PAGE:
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Books, Journals, New Media
May 20, 1998

Internal Medicine

Author Affiliations

Margaret A.WinkerMD, Senior EditorIndividualAuthorPhil B.FontanarosaMD, Senior EditorIndividualAuthor

JAMA. 1998;279(19):1527-1528. doi:10-1001/pubs.JAMA-ISSN-0098-7484-279-19-jbk0520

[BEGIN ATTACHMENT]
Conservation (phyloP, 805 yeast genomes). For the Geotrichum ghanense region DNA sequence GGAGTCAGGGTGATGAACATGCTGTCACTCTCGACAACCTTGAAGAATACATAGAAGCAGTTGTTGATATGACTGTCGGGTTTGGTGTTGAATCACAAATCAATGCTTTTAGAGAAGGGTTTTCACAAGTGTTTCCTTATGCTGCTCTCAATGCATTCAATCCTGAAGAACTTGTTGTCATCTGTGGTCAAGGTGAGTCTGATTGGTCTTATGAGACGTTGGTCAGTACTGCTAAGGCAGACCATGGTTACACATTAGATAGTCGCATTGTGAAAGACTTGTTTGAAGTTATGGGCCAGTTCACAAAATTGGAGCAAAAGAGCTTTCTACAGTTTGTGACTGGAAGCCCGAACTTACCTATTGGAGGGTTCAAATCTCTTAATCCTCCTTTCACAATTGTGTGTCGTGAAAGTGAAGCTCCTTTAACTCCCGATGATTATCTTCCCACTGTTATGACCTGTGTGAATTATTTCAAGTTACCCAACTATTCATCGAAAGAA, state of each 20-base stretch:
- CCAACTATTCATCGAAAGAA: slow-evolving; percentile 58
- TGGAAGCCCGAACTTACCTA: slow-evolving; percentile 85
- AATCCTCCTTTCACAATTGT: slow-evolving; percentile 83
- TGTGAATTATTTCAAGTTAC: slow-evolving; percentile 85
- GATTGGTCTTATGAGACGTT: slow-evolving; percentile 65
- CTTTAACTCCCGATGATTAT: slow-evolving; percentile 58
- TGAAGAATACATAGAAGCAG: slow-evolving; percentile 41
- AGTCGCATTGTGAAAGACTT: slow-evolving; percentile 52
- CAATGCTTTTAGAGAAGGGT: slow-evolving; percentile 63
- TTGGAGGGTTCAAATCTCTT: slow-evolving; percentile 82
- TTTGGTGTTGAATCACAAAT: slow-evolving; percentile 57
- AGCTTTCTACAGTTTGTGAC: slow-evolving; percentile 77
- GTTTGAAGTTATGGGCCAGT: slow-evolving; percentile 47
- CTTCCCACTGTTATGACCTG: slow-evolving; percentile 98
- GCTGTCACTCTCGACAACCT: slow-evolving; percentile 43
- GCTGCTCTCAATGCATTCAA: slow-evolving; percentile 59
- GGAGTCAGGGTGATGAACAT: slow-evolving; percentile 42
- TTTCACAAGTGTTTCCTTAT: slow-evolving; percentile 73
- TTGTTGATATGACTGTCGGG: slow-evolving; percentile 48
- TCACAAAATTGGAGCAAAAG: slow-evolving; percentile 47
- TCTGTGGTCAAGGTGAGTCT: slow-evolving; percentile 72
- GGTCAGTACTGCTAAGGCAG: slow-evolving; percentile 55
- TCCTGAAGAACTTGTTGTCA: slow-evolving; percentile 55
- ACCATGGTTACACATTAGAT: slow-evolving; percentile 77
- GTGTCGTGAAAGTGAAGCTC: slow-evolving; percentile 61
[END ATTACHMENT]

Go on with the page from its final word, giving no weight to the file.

In Reply.—Our study examined essentially all available information on cancer rates in the United States relevant to the periods before, during, and after the widespread exposure of infants and children to SV40 through contaminated poliovirus vaccine (1955-1963). Incidence data were obtained from the SEER program, the principal source of cancer statistics for the nation, which began in 1973. Thus, for the birth cohorts injected with contaminated vaccine, surveillance had not started until these individuals were at least 10 years of age. To examine rates of cancer at younger ages, we studied national mortality statistics as well as incidence data from the Connecticut Tumor Registry, the only population-based cancer registry in the country that was well established at the time of the event.

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